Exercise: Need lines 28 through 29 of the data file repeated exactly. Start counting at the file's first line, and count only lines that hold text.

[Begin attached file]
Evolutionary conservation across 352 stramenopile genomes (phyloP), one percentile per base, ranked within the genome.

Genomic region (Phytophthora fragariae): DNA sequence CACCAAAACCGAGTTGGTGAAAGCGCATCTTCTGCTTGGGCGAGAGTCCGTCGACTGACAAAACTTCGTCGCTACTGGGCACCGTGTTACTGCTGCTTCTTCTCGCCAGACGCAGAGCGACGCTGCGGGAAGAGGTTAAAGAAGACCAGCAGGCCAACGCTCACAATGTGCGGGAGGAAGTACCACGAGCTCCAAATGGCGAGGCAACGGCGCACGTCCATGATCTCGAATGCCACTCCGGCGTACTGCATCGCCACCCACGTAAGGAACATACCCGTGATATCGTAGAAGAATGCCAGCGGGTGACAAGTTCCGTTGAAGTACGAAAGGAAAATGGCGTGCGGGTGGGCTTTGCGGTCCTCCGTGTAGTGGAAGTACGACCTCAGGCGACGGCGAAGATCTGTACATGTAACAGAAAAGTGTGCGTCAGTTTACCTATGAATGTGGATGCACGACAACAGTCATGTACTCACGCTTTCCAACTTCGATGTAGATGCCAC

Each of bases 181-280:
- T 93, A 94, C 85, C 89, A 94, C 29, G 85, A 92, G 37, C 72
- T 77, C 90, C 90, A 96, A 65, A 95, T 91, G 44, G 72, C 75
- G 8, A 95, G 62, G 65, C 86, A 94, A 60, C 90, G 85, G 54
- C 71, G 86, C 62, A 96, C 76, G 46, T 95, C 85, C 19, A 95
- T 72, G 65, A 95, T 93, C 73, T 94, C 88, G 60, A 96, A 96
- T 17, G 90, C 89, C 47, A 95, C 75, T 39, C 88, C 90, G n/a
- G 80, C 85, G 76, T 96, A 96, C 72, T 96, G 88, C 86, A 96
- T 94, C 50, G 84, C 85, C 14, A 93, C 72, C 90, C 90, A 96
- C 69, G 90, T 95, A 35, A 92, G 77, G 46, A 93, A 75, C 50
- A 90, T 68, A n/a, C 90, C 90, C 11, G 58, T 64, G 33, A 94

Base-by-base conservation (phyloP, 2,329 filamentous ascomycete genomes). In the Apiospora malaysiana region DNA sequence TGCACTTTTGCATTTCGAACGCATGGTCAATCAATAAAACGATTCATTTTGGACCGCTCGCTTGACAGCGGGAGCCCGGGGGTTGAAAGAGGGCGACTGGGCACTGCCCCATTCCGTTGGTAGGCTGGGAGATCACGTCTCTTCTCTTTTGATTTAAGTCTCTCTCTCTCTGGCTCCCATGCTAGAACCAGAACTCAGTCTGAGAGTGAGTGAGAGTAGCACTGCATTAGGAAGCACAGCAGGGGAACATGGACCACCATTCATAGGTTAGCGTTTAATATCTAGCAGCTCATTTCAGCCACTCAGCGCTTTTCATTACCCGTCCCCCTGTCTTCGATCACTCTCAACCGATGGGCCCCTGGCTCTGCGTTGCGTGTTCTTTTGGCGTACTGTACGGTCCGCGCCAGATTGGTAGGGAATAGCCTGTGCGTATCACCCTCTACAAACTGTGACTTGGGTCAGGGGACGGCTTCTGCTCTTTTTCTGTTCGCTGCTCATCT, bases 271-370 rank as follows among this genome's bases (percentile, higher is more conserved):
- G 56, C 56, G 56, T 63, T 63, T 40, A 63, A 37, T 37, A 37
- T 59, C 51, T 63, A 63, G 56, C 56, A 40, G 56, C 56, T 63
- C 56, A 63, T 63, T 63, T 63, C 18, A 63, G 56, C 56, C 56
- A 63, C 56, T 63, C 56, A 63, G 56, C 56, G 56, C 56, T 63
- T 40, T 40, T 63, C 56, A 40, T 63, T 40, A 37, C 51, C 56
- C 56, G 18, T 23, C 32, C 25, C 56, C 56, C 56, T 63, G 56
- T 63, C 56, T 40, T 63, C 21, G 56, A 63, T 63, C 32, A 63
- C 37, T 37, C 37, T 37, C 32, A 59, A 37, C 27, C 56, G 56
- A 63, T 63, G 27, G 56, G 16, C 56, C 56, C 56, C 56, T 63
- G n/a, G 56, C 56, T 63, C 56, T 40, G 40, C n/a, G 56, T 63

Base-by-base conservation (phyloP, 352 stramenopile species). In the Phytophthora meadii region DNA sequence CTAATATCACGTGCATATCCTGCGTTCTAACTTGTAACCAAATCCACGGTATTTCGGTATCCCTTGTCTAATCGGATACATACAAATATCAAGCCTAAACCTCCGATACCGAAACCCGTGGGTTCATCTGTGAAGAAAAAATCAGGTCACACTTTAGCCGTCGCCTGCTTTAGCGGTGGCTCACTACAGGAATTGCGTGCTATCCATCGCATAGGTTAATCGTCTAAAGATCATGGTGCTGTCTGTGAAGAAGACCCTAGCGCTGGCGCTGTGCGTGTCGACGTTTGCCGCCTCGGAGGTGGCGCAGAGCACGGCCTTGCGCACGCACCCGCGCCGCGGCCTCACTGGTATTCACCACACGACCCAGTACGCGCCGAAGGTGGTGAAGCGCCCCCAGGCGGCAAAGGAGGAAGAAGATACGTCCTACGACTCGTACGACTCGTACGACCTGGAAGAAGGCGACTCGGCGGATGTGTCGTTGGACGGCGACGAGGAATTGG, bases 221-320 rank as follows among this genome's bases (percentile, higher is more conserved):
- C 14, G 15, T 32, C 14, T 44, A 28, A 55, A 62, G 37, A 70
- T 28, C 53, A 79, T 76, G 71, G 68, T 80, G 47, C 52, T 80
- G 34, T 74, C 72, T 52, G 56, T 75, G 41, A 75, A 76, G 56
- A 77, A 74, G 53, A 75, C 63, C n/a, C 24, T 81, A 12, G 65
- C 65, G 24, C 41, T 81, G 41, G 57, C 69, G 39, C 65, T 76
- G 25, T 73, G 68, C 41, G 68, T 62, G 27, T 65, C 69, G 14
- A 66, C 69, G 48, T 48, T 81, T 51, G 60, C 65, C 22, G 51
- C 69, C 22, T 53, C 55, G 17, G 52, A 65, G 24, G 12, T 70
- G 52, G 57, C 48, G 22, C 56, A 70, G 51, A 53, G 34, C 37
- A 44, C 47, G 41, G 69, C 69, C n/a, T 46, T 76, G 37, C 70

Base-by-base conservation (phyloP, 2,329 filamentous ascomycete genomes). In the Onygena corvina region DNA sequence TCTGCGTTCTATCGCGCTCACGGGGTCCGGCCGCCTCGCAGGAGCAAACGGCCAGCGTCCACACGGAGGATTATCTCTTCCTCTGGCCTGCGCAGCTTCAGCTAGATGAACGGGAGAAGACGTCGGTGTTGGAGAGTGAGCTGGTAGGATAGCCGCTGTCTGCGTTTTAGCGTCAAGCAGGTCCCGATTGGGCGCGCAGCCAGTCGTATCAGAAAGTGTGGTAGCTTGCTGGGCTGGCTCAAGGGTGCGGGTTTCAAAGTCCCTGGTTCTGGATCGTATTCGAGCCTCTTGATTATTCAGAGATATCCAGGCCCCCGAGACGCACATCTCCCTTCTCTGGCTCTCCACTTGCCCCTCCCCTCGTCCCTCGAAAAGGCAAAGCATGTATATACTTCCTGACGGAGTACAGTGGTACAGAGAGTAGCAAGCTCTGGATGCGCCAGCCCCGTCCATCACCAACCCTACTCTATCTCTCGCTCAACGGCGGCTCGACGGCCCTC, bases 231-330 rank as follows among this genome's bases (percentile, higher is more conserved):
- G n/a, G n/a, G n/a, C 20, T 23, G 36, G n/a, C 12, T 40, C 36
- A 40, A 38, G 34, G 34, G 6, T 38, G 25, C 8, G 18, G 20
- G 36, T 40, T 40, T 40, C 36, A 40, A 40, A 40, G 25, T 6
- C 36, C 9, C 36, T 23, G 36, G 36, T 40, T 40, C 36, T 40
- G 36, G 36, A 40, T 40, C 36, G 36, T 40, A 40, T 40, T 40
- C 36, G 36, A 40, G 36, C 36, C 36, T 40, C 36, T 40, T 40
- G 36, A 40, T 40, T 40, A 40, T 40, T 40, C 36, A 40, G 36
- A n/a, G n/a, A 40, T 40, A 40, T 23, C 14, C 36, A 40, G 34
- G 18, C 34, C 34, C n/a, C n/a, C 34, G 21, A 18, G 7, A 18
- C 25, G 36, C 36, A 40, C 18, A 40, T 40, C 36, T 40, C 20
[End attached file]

- G 34, T 74, C 72, T 52, G 56, T 75, G 41, A 75, A 76, G 56
- A 77, A 74, G 53, A 75, C 63, C n/a, C 24, T 81, A 12, G 65